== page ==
-<h3 id="_the_tt_after_initialize_tt_and_tt_after_find_tt_callbacks">10.5. The <tt>after_initialize</tt> and <tt>after_find</tt> callbacks</h3>
+<h3 id="_the_tt_after_initialize_tt_and_tt_after_find_tt_callbacks">11.5. The <tt>after_initialize</tt> and <tt>after_find</tt> callbacks</h3>
<div class="paragraph"><p>The <tt>after_initialize</tt> callback will be called whenever an Active Record object is instantiated, either by direcly using <tt>new</tt> or when a record is loaded from the database. It can be useful to avoid the need to directly override your Active Record <tt>initialize</tt> method.</p></div>
<div class="paragraph"><p>The <tt>after_find</tt> callback will be called whenever Active Record loads a record from the database. When used together with <tt>after_initialize</tt> it will run first, since Active Record will first read the record from the database and them create the model object that will hold it.</p></div>
<div class="paragraph"><p>The <tt>after_initialize</tt> and <tt>after_find</tt> callbacks are a bit different from the others, since the only way to register those callbacks is by defining them as methods. If you try to register <tt>after_initialize</tt> or <tt>after_find</tt> using macro-style class methods, they will just be ignored. This behaviour is due to performance reasons, since <tt>after_initialize</tt> and <tt>after_find</tt> will both be called for each record found in the database, significantly slowing down the queries.</p></div>
</div>
-<h2 id="_halting_execution">11. Halting Execution</h2>
+<h2 id="_halting_execution">12. Halting Execution</h2>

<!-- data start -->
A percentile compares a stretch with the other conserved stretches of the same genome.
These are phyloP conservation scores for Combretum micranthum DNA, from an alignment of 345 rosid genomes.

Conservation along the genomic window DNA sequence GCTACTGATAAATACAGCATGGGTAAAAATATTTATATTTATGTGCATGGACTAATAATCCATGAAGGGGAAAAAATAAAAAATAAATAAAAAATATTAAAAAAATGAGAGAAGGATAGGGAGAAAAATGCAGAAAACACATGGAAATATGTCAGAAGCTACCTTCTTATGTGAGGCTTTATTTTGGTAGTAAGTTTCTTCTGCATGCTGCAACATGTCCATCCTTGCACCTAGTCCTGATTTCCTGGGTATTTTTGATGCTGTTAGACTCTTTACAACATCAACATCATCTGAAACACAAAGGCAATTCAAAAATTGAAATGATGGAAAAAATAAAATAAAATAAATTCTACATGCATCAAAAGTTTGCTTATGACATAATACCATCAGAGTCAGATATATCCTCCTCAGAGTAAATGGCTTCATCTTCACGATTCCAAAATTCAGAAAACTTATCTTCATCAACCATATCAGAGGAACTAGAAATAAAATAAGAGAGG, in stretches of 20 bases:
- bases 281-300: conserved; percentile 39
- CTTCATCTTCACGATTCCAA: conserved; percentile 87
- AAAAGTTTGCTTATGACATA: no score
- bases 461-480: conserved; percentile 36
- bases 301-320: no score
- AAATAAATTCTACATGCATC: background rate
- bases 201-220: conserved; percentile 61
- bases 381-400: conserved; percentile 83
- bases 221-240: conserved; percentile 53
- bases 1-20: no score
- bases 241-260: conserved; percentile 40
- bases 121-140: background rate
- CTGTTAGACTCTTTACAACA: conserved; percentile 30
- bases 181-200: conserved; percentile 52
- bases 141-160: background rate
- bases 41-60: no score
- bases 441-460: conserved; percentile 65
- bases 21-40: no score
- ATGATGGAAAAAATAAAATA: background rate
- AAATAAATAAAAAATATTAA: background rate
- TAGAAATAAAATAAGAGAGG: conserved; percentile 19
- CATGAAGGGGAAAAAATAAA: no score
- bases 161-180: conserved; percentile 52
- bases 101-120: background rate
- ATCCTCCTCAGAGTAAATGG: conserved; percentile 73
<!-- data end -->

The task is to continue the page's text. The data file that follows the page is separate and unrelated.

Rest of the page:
<div class="sectionbody">
<div class="paragraph"><p>As you start registering new callbacks for your models, they will be queued for execution. This queue will include all your model&#8217;s validations, the registered callbacks and the database operation to be executed. However, if at any moment one of the <tt>before_create</tt>, <tt>before_save</tt>, <tt>before_update</tt> or <tt>before_destroy</tt> callback methods returns a boolean <tt>false</tt> (not <tt>nil</tt>) value, this execution chain will be halted and the desired operation will not complete: your model will not get persisted in the database, or your records will not get deleted and so on.</p></div>
</div>
-<h2 id="_callback_classes">12. Callback classes</h2>
+<h2 id="_callback_classes">13. Callback classes</h2>
<div class="sectionbody">
<div class="paragraph"><p>Sometimes the callback methods that you&#8217;ll write will be useful enough to be reused at other models. Active Record makes it possible to create classes that encapsulate the callback methods, so it becomes very easy to reuse them.</p></div>
<div class="paragraph"><p>Here&#8217;s an example where we create a class with a after_destroy callback for a PictureFile model.</p></div>